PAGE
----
If you say this quick enough and don’t think about it too much, it immediately sounds strange, as if someone in the church superstitiously suspected that the deaths had a link with the supernatural, devilry or witchcraft, and therefore refused ‘normal’ burial, as often happens in horror films. And some of the relatives have commented on this.

Malcolm Bull, on his fascinating local history website records information supplied by a lady named Anne Lucas who told him:

The mother of the girls, Sarah Ann, was my maternal grandma. She died in 1949 at the age of 77. The two little girls would have been my aunts. When the church would not allow the girls to be buried in consecrated ground, this upset my gran as they were very religious and already owned a family plot.

Also, on 20th April 1985, a week after the Fire From Heaven article appeared in the Halifax Courier, a follow-up article was published on the subject, entitled Tragedy Story Shocked Family – SISTER,which included comments from one of the children that John and Sarah would have in later years, Hilda Greenwood, who had read the previous report.

Mrs Greenwood said she was upset to read that her parents had been separated at the time of the tragedy, and that the girls had been buried in the unconsecrated part of Sowerby Bridge Cemetery. “We have always been a church-going family,” she said.

However, there is no stigma about either unconsecrated ground or unmarked graves. Everyone I have consulted has told me that consecrated ground is for members of the Church of England only; whereas unconsecrated ground is for members of other faiths: Catholics, Baptists, Methodists, etc. I have not been able to discover which denomination the Kirby family were, but it wasn’t just the girls who were buried in unconsecrated ground. Their mother Sarah and three other members of the family are also buried in the same unmarked, unconsecrated plot, including one William Mitchell (presumably Sarah Kirby’s father), who originally paid for it.

Having visited the grave (plot number 288 in section B), I can attest it is located in the unconsecrated part of Sowerby Bridge cemetery, and that it is also unmarked. But this isn’t strange either. Either the family didn’t want, or couldn’t afford, a headstone, borders or any other materials. It is just a plain plot of ground, covered in grass, like many other graves in the vicinity.

Mrs Greenwood further commented on the double-tragedy:

My mother was only twenty-seven when the girls died, but in later life she often mentioned Alice Ann and Amy, although we never got to the bottom of what happened. Their deaths must have caused a lot of talk in the district and I remember once seeing a newspaper cutting that told how people from far and wide came to stare at the two houses.


I am sure many readers will be familiar with the law of Occam’s razor, which states: The simplest solution – all things being equal – is probably the correct solution.’ So, is the simplest solution in this case Spontaneous Human Combustion, or merely a combination of naive, inquisitive children and the danger of open-hearth fireplaces?

Is it likely that Alice Ann, who was fond of playing with the fire, did so and accidentally set herself alight; and her sister Amy, who was afraid of fire, went to push one of her younger siblings away from the fire (as she evidently had done before) and suffered a similar fate? Or is SHC more likely?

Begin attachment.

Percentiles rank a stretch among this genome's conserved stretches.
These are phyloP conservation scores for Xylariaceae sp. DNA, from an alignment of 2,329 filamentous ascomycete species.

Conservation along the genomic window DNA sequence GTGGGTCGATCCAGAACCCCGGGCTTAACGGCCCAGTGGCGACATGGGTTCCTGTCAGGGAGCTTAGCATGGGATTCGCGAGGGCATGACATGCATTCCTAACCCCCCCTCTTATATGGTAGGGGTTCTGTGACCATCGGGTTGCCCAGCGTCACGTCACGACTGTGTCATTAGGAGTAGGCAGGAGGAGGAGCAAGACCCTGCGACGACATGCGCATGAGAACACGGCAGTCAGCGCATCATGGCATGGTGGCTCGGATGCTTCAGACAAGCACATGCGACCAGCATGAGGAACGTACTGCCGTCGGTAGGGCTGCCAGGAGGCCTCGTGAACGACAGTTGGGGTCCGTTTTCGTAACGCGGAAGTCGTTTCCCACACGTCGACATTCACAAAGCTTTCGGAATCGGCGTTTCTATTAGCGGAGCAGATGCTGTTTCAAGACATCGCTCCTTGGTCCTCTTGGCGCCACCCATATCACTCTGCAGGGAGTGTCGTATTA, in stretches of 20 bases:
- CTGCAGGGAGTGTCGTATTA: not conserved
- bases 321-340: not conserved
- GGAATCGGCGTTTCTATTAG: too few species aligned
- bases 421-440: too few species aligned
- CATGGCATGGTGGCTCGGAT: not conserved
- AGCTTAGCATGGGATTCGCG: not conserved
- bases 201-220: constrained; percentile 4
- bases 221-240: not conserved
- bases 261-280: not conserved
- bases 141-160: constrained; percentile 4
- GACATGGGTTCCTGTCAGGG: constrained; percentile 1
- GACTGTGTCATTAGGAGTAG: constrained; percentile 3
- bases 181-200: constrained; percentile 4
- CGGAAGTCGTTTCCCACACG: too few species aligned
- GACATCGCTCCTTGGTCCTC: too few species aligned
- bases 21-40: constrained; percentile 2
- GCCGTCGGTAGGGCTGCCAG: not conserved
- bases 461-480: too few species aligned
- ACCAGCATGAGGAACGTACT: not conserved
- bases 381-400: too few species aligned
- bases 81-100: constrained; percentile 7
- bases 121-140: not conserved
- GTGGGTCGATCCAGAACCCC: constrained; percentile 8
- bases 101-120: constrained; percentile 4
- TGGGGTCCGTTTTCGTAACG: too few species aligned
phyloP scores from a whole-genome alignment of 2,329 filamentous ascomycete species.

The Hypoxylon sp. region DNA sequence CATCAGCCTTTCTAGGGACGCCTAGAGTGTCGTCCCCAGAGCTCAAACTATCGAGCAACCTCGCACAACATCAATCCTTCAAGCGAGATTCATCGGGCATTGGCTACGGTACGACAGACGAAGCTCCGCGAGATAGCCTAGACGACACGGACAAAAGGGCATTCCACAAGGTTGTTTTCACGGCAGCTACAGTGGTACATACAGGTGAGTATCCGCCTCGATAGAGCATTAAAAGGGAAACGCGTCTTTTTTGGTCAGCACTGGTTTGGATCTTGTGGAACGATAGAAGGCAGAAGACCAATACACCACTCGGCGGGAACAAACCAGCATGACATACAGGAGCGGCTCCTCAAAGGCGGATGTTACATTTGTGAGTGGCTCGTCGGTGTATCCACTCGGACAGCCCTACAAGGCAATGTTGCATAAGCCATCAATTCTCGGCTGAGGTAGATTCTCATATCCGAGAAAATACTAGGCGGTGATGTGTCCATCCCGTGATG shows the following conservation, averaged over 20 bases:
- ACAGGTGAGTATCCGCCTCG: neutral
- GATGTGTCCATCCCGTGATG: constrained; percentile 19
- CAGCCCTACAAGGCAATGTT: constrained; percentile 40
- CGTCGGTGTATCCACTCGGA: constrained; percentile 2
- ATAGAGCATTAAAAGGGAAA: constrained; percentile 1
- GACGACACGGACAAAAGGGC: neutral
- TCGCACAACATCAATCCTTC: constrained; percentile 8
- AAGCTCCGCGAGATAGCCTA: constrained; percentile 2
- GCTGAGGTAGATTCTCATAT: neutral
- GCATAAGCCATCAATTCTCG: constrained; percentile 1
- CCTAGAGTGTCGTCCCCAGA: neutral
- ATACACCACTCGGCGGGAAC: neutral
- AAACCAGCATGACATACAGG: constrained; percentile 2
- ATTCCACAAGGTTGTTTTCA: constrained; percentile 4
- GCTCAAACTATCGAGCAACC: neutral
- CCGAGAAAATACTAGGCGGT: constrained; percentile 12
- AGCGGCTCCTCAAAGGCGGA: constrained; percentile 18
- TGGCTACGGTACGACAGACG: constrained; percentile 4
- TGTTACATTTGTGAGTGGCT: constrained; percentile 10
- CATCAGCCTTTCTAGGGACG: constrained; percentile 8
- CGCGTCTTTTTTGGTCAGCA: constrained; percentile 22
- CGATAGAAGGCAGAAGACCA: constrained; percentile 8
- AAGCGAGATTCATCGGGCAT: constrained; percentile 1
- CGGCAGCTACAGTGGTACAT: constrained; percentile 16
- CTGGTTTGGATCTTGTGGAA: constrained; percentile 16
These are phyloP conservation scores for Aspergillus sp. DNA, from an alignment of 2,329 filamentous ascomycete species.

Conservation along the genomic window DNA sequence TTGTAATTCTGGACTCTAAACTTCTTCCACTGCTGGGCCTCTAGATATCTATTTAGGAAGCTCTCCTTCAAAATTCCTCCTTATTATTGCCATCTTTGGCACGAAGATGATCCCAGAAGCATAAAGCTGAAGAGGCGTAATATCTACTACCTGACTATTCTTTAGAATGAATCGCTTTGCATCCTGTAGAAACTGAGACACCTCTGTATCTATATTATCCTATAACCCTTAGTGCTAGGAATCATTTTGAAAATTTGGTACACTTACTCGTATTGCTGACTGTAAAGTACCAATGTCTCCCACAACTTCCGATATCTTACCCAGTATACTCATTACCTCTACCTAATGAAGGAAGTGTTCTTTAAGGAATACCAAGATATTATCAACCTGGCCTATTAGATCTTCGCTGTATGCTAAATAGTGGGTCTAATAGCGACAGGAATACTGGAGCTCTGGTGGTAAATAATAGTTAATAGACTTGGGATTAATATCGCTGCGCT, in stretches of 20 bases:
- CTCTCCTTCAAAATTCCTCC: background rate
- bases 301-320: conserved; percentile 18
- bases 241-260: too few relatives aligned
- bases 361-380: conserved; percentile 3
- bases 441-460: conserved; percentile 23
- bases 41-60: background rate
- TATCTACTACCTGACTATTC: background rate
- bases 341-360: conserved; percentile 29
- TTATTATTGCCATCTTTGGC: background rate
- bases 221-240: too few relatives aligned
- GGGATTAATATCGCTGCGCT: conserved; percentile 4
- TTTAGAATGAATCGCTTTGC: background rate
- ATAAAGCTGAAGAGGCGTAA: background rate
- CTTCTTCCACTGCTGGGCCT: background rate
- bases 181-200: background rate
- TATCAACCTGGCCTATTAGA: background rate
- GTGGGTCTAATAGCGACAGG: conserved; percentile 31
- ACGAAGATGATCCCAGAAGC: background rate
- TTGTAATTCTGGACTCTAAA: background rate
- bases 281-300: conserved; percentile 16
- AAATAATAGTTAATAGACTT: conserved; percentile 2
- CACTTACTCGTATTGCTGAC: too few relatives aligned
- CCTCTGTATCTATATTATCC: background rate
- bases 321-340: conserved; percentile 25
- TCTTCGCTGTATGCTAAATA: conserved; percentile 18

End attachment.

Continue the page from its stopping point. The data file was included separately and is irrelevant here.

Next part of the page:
I searched high and low for documentary evidence that may have suggested SHC as a possible cause. I checked to see if there were any archived notes (including patient records) about the physical injuries and deaths of the girls, from either the medical staff at the Royal Halifax Infirmary (including the pathologist who would have conducted the post mortem), or the district coroner (as coroners sometimes kept notebooks), but could find none preserved from so long ago.

However, bearing in mind that pathologists are trained scientists and coroners are trained lawyers, both dealing in evidential facts, if there had been any abnormalities about the injuries (including any indication that the source of ignition was internal rather than external, as would presumably be the case with SHC), you would expect someone to have mentioned it at some point.

If the simplest solution (accidental deaths) is the correct solution, then the only point remaining which suggests any supernatural element is the coincidences.

The original report was subtitled: ‘Singular Coincidence’, but it sounds more like a multiple coincidence: two sisters, same cause of death (shock), same means (fire), same day, approximately same time, but different locations.

However, if a single coincidence cannot be described as supernatural, it logically follows that a multiple coincidence cannot be described as supernatural either. If multiple coincidences were a common phenomenon then they could, arguably, be described as potentially supernatural or unexplained. But they are extremely rare – or exceptional – and are therefore the exceptions that prove the rule, that coincidences – even multiple coincidences – are just that.


Thanks also to the staff of Calderdale Libraries, West Yorkshire Archive Service, Halifax Register Office, Parkwood Crematorium, and Christ Church in Sowerby Bridge.

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Alice Ann Kirby and her little sister Amy died in separate, mysterious fires – some claim spontaneous human combustion explains the double tragedy